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SUICIDE.

ITS COWARDICE.

Brutus.

I know not how,
But I do find it cowardly and vile,
For fear of what might fall, so to prevent
The time of life : arming myself with patience,
To stay the providence of some high powers,
That govern us below.

Julius Caesar, Act v. Scene l.

ITS WICKEDNESS.

Imogen.

Against self-slaughter
There is a prohibition so divine,
That cravens my weak hand.

Cymbeline, Act iii. Scene 4.

This is a painful topic. It cannot be denied that the crime continues only too common, and a shocking crime it is. There is only one remark that I am inclined to make in connexion with it. Why that solemn farce kept up at coroner's inquests of bringing in a verdict of“ temporary insanity,” without a tittle of evidence to support it? Is not all crime in a degree insanity of the mind ? Why is not the same verdict given in the case of murder ? Why not in the case of petty larceny ? Oh! what an amount of mockery there is in the world !

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SYMPATHY.

Leonato. How much better is it to weep at joy, than to joy at weeping !

Much ado about Nothing, Act i. Scene l.

Antony, Thy heart is big ; get thee apart and weep.
Passion, I see, is catching ; for mine eyes,
Seeing those beads of sorrow stand in thine,
Began to water.

Julius Cæsar. Act iii. Scene 1.

T E M P ER ANCE;

ITS PHYSICAL ADVANTAGES.

Adam. Though I look old, yet I am strong and lusty ; For in my youth I never did apply Hot and rebellious liquors in my blood; Nor did not with unbashful forehead woo The means of weakness and debility : Therefore my age is as a lusty winter, Frosty but kindly.

As you like it. Act i. Scene 3.

* Vide the remarks on “ Drunkenness" ante,

TEMPTATION.

ITS MODE OF OPERATION.

Angelo. The tempter, or the tempted, who sins most ? Not she, nor doth she tempt; but it is 1,* That lying by the violet, in the sun, Do, as the carrion does not as the flower, Corrupt with virtuous season.

Measure for Measure. Act ii. Scene 2,

King John. How oft the sight of means to do ill deeds Makes deeds ill done! Hadst thou not been by, A fellow by the hand of nature mark'd, Quoted, and sign’d, to do a deed of shame, This murder had not come into my

mind : But, taking note of thy abhorr'd aspect, Finding thee fit for bloody villany, Apt, liable, to be employ'd in danger, I faintly broke with thee of Arthur's death ; And thou, to be endeared to a king, Made it no conscience to destroy a prince. Hadst thou but shook thy head, or made a pause, When I spake darkly what I purposed ; Or turn'd an eye of doubt upon my face, As bid me tell my tale in express words ; Deep shame had struck me dumb, made me break off, And those thy fears might have wrought fears in me: But thou didst understand me by my signs, And didst in signs again parley with sin; Yea, without stop, didst let thy heart consent, And, consequently, thy rude hand to act The deed, which both our tongues held vile to name.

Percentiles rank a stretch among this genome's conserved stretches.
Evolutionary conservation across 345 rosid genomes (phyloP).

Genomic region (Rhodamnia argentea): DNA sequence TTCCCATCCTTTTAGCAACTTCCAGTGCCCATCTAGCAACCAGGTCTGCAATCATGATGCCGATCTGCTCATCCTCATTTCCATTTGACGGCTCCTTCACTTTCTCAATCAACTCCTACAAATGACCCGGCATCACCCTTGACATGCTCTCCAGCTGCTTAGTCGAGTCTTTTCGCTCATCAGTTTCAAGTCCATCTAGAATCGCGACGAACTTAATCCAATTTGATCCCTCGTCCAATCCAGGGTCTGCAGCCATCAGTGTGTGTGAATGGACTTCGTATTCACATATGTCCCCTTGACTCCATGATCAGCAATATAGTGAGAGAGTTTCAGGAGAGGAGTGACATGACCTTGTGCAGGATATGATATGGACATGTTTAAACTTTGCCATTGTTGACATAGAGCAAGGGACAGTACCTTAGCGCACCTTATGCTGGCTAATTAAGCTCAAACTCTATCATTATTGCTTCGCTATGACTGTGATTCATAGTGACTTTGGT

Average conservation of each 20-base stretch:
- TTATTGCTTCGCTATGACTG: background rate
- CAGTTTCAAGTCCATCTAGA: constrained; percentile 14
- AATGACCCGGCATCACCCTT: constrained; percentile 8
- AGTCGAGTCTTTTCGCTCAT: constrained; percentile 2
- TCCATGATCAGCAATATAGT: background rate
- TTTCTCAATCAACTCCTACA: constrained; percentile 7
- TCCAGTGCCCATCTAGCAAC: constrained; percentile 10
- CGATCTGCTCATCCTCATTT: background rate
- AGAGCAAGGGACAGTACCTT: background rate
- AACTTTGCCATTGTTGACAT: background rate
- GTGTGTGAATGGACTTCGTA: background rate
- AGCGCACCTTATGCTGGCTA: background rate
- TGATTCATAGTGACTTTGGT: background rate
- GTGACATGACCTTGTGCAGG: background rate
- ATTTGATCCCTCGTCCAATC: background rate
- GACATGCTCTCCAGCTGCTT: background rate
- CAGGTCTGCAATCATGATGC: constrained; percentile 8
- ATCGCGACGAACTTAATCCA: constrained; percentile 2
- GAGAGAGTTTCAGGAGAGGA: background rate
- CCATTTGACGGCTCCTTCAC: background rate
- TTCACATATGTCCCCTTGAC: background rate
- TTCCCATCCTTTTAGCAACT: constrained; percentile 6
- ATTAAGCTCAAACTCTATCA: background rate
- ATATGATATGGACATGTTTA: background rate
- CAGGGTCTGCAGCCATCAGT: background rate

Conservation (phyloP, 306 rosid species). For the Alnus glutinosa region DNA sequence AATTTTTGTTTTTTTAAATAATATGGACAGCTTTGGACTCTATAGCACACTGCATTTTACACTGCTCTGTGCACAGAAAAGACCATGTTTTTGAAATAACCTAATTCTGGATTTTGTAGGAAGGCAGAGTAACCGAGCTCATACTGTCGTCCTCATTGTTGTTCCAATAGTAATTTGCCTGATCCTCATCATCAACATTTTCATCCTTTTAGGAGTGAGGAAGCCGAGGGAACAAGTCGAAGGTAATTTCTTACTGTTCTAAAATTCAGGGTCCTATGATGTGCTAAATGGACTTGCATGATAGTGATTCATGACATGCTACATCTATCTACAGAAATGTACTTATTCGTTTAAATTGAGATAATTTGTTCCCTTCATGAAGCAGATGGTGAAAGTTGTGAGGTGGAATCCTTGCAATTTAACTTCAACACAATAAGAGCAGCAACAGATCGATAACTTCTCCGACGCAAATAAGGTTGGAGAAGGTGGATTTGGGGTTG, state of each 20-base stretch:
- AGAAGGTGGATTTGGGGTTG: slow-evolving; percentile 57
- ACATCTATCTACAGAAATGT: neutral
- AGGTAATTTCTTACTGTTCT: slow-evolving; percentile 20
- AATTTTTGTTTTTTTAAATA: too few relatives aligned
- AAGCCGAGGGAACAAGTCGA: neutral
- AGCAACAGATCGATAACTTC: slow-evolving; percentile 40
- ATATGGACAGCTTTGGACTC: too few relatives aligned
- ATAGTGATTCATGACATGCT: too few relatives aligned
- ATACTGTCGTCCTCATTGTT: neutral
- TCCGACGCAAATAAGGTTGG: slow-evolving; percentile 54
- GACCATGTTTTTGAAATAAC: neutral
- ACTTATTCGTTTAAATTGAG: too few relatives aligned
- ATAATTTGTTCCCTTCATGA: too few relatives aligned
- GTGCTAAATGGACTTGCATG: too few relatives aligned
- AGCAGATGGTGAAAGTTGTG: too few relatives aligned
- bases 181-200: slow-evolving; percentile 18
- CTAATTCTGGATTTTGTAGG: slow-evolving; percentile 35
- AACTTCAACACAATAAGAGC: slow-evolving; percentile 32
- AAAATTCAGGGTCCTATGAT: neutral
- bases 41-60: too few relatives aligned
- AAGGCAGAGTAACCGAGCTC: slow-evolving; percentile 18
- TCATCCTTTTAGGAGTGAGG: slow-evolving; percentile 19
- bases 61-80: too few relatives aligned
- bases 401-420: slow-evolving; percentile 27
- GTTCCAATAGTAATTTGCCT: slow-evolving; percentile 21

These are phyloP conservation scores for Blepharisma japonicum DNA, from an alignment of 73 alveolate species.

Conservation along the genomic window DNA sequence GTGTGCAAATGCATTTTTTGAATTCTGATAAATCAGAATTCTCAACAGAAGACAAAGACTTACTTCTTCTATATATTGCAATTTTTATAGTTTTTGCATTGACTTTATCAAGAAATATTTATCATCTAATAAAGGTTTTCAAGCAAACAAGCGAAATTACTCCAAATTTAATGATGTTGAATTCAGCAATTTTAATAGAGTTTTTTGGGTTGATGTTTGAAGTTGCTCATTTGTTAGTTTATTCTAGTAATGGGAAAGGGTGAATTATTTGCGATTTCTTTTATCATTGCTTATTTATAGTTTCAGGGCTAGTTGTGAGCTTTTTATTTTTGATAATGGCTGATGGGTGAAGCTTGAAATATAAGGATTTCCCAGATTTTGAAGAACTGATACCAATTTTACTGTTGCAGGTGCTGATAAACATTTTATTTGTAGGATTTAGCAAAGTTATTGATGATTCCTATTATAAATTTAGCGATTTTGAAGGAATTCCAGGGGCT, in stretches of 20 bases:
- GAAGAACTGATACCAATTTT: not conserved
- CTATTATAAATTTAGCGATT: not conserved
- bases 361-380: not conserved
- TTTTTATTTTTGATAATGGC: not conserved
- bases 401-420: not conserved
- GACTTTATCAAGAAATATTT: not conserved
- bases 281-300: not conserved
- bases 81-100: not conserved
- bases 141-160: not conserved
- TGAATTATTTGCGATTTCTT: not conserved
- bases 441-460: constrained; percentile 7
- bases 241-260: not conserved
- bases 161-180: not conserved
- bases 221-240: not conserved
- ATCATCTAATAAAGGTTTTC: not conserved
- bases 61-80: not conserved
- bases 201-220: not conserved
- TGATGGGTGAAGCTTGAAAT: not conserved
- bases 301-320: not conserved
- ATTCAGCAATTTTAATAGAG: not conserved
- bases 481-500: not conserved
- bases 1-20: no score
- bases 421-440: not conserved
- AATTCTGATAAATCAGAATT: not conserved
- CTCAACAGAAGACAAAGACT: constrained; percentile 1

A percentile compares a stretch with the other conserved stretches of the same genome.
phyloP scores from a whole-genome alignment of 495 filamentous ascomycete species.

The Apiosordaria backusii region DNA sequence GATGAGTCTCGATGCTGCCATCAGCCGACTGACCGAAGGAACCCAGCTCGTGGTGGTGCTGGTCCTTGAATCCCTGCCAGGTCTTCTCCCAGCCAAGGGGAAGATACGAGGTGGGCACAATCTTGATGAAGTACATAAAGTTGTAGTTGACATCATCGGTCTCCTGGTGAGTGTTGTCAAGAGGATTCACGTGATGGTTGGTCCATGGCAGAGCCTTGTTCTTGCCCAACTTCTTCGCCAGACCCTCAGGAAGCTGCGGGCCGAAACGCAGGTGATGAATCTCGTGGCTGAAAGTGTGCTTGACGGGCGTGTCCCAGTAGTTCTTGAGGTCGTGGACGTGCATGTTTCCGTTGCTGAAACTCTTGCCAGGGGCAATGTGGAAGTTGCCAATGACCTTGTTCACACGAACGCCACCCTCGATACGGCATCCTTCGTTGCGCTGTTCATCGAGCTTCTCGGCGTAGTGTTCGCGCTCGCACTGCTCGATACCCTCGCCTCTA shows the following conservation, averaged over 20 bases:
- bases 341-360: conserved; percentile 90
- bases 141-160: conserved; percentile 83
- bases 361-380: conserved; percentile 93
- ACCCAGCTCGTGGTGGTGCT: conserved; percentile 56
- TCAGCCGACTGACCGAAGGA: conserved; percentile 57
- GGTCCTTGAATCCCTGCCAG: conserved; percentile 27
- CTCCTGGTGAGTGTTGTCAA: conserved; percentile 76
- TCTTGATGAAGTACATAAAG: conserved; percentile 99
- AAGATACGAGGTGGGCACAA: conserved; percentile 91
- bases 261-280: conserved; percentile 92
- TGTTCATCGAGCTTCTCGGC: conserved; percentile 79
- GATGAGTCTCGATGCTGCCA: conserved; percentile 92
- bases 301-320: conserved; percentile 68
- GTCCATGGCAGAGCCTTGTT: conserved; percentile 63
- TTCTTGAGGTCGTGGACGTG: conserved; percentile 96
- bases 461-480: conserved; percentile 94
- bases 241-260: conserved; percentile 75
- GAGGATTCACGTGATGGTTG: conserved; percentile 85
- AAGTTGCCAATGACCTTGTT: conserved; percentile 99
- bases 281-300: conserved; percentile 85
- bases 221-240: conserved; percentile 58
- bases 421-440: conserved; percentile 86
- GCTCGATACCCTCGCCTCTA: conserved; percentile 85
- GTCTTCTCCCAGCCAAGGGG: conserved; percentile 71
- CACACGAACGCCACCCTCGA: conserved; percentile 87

King John. Act iv. Scene 2. * The scriptural passage will immediately occur to the reader, “Man is tempted when he is drawn away by his own lusts and enticed."

T HOU G H T.

NOT AMENABLE TO LAW.

Isabella. His act did not o'ertake his bad intent:
And must be buried but as an intent
That perish'd by the way: thoughts are no subjects;
Intents but merely thoughts.

Measure for Mcasure. Act v. Scene 1.

RAPIDITY OF THOUGHT.

Juliet.

Thoughts,
Which ten times faster glide than the sun's beams,
Driving back shadows over low'ring hills.

Romeo and Juliet. Act ii, Scene 5.

The difficulty, indeed the next-to-impossibility, of divining precisely the motives of man, or the exact tendency of his thoughts, ought to make legislators sufficiently cautious in framing laws touching anything but acts; for it is those that we have to deal with : and, as I have before hinted in the remarks on Severity in Laws, we had best leave a man's thoughts and conscience to a more infallible Tribunal than can exist on earth. Many blunders have been committed by statesmen and legislators, by not attending to this distinction. What is positively injurious to society, (not what we may fancy injurious to a man's own soul,) is what we should take cognizance of in human legislation.

T I M E.

ITS DIFFERENT PACES.

Rosalind. (T ime travels in divers paces with divers persons. I'll

tell you who time ambles withal, who time trots withal, who time gallops withal, and who he stands still withal.

Orlando. I pr’ythee, who doth he trot withal ?

Rosalind. Marry, he trots hard * with a young maid, between the contract of her marriage, and the day it is solemnized ; if the interim be but a se'nnight, time's pace is so hard that it seems the length of seven years.

Orlando. Who ambles time withal ?

Rosalind. With a priest that lacks Latin, and a rich man that hath not the gout; for the one sleeps easily, because he cannot study; and the other lives merrily, because he feels no pain: the one lacking the burden of lean and wasteful learning; the other knowing no burden of heavy tedious penury. These time ambles withal.

Orlando. Who doth he gallop withal ?

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* This relates to the rough and unpleasant motion of the trot, and not to its rapidity.

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